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In Response: Mining forever the heart, soul of Northeastern Minnesota

From the column: "It was not Stauber but the Bureau of Land Management and U.S. Forest Service which caused mining supporters to look like fools during a sham public-comment period to determine whether to implement a 20-year ban on mining."

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2017 News Tribune file photo / In July 2017, hundreds of pro-mining supporters march to a public hearing at Virginia High School after a rally at Field of Dreams Park in Virginia organized by people supporting copper-nickel mining near the Boundary Waters Canoe Area Wilderness.
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We write in response to the March 17 “Local View” column in the News Tribune, “Support for mine betrays heart, soul of Northeastern Minnesota,” which was written by Becky Rom of Ely, the national chair of the nonprofit Campaign to Save the Boundary Waters.

Rom attacked 8th Congressional District Congressman Pete Stauber, writing, “Stauber wrongly claimed the (Biden) administration’s policies ‘have been very harsh on the middle class and the blue-collar worker in Minnesota’s Eighth Congressional District.’ … (This) demonstrated that Stauber is out of touch with the needs of his district. … It is Stauber who has failed the middle-class families he claims to care about.”

Is it Congressman Stauber or the Biden administration who is out of touch with the needs of the 8th Congressional District?

It wasn’t Stauber who terminated the Keystone XL pipeline project but President Joe Biden, who did so the day after his inauguration by issuing a politically motivated executive order revoking a key permit needed to complete the pipeline in the U.S.

It has been under Biden that the prices of gasoline, diesel fuel, and heating oil all have surged upward. The price of fuel oil delivered in Ely today is $4.82 per gallon, about double what it was just 12 months ago.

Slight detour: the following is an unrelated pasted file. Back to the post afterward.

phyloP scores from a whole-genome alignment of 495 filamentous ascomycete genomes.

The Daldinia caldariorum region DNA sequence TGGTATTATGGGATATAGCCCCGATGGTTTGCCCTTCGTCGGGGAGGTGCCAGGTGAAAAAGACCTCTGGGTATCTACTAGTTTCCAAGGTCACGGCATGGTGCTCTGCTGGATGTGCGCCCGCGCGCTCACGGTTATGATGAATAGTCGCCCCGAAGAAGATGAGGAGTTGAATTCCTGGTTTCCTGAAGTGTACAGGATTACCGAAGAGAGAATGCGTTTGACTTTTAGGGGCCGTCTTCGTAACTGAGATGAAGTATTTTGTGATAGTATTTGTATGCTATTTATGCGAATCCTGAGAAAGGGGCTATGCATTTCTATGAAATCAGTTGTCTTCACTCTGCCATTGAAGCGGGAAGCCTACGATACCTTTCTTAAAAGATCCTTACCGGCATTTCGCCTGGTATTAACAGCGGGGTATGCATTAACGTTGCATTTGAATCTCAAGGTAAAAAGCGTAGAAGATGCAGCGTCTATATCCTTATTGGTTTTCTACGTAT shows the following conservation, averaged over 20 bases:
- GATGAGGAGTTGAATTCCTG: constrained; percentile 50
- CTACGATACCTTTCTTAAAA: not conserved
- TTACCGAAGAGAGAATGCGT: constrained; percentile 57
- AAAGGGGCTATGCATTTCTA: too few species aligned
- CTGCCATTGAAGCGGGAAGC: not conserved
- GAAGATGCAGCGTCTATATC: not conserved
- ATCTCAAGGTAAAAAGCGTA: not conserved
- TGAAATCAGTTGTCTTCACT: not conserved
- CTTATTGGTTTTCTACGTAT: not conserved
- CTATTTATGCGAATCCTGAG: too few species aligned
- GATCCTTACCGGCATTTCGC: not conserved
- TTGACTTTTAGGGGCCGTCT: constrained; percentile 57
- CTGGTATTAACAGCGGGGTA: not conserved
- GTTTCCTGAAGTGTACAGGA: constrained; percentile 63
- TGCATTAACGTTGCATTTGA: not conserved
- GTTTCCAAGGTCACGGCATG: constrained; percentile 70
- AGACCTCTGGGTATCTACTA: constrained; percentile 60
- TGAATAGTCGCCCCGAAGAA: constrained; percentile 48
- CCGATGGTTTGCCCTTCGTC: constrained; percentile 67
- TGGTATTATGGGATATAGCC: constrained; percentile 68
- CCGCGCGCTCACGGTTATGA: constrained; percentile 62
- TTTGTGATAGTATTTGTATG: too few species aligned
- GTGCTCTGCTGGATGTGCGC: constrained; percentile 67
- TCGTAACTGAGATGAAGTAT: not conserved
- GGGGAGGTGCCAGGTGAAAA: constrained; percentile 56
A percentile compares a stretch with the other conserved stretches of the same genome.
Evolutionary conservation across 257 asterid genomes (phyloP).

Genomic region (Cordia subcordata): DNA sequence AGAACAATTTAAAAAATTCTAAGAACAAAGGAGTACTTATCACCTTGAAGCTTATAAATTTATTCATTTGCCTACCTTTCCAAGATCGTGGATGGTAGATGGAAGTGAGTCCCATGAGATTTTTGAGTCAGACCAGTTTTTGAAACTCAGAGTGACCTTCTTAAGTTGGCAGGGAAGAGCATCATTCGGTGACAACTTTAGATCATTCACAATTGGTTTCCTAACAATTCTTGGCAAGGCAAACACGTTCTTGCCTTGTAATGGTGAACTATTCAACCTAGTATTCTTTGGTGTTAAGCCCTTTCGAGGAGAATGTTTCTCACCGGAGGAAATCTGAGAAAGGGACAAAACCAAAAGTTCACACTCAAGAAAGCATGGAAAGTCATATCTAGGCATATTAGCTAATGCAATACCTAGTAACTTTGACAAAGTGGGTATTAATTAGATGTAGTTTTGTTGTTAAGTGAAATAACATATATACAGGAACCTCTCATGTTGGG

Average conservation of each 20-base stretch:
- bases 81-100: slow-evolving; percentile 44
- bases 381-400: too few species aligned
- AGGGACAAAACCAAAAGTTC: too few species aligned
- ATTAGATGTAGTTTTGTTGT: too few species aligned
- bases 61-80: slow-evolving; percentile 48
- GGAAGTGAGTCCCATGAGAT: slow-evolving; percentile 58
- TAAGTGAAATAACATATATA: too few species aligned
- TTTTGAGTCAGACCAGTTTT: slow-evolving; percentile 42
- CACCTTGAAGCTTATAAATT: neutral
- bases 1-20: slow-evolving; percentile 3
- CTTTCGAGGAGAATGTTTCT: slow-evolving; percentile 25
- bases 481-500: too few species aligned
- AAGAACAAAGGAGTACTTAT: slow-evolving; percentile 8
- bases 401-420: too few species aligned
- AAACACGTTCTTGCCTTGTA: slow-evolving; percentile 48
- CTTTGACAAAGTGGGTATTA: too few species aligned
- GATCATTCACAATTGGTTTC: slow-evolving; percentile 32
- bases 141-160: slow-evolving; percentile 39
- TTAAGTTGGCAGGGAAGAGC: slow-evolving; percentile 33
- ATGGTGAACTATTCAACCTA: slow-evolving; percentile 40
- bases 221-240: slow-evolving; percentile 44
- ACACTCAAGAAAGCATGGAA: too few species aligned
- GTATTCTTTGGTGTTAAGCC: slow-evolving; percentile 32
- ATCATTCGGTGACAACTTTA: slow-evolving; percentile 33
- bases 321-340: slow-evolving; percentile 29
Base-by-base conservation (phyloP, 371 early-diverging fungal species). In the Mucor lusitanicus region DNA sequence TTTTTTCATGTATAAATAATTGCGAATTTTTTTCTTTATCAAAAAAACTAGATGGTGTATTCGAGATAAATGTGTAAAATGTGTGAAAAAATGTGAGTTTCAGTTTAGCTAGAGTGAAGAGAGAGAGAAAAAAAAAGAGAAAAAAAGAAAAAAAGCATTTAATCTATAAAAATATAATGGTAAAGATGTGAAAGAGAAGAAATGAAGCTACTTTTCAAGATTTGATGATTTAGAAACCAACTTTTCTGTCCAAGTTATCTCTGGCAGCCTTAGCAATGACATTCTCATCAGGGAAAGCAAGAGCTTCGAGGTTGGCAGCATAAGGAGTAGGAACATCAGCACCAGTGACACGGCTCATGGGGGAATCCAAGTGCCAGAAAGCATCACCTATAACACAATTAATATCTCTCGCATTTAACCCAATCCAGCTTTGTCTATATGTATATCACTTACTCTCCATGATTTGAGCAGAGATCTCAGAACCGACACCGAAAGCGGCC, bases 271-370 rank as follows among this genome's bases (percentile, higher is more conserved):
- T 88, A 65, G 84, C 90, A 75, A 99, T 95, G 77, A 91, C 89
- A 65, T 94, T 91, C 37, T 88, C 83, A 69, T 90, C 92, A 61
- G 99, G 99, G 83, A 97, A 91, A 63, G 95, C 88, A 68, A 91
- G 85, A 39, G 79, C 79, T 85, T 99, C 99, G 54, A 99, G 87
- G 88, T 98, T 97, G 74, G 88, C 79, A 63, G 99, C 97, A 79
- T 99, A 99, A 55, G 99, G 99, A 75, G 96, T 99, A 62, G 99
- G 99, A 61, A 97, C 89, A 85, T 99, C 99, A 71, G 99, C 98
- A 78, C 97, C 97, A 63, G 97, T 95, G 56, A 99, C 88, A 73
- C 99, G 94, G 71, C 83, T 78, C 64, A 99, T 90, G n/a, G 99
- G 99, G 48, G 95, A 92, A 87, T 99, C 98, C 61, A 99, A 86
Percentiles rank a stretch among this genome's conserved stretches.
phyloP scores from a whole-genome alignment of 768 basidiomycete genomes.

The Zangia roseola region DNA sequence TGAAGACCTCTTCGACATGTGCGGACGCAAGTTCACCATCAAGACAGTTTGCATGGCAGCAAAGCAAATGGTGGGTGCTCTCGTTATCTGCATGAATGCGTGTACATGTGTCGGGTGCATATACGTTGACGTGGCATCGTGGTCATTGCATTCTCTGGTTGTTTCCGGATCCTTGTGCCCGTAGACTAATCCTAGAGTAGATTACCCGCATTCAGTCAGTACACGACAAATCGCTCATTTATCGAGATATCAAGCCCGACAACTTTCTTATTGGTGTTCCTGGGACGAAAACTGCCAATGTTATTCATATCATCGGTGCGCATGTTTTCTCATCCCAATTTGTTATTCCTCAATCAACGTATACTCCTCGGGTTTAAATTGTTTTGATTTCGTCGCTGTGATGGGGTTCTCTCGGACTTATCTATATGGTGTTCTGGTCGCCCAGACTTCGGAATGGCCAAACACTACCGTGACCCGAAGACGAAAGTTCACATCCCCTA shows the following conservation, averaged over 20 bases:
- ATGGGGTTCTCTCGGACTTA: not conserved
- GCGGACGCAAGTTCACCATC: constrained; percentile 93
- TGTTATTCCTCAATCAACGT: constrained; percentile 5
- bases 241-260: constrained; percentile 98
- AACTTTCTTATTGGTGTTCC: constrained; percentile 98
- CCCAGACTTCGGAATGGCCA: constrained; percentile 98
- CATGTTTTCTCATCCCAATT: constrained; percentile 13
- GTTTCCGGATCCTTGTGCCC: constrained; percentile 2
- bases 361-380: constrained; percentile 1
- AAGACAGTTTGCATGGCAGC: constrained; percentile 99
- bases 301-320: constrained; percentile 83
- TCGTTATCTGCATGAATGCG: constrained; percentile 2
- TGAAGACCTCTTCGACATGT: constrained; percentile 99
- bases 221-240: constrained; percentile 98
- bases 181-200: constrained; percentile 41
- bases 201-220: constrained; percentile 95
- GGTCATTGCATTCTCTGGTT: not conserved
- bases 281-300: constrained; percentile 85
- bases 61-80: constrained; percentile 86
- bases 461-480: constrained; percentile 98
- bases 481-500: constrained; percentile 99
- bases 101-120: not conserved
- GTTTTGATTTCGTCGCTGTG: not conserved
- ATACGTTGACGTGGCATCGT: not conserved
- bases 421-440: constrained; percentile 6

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Rom also wrote, “What does Stauber vote for? Tax cuts for the very wealthy. Who does Stauber support instead of middle-class families? One is a billionaire family living in Santiago, Chile, which wants to build the Antofagasta/Twin Metals mine on public land upstream from the Boundary Waters Canoe Area Wilderness.”

This statement conveniently ignored that Antofagasta has invested $550 million in developing its proposed copper-nickel mine in the Rainy River Watershed of the Superior National Forest. The hardrock mining operation promises to employ 750 middle-class, well-paid workers and an additional 1,500 workers in related industries. More significantly, a project labor agreement with the building trades unions has already been signed for the construction of the Twin Metals mine.

Furthermore, it was the Biden administration, not Congressman Stauber, which required the Bureau of Land Management and U.S. Forest Service to ban mining on 234,000 acres of federal lands in the Rainy River Watershed. And it was not Stauber but the Bureau of Land Management and U.S. Forest Service which caused mining supporters to look like fools during a sham public-comment period to determine whether to implement a 20-year ban on mining on those same federal lands. They then announced on Jan. 26, just eight days after the 90-day public comment period, that Twin Metals’ leases were canceled.

Rom further stated, “Stauber’s support for Antofagasta’s Twin Metals mine proposal betrays the heart and soul of Northeastern Minnesota, in particular the Boundary Waters and the people who drive the sustainable communities of the Boundary Waters region.”

No, mining always has been, is now, and always will be the heart and soul of Northeastern Minnesota.

Gerald M. Tyler is chairman and CEO of the Ely Area Development Association and of Up North Jobs (upnorthjobs.org), an Ely-based nonprofit that promotes economic development and job growth in Northeastern Minnesota. David Johnson is a fourth-generation Elyite who worked as a miner for Reserve Mining and Inland Steel for 32 years and is now a board member for Up North Jobs.

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David Johnson
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Gerald Tyler

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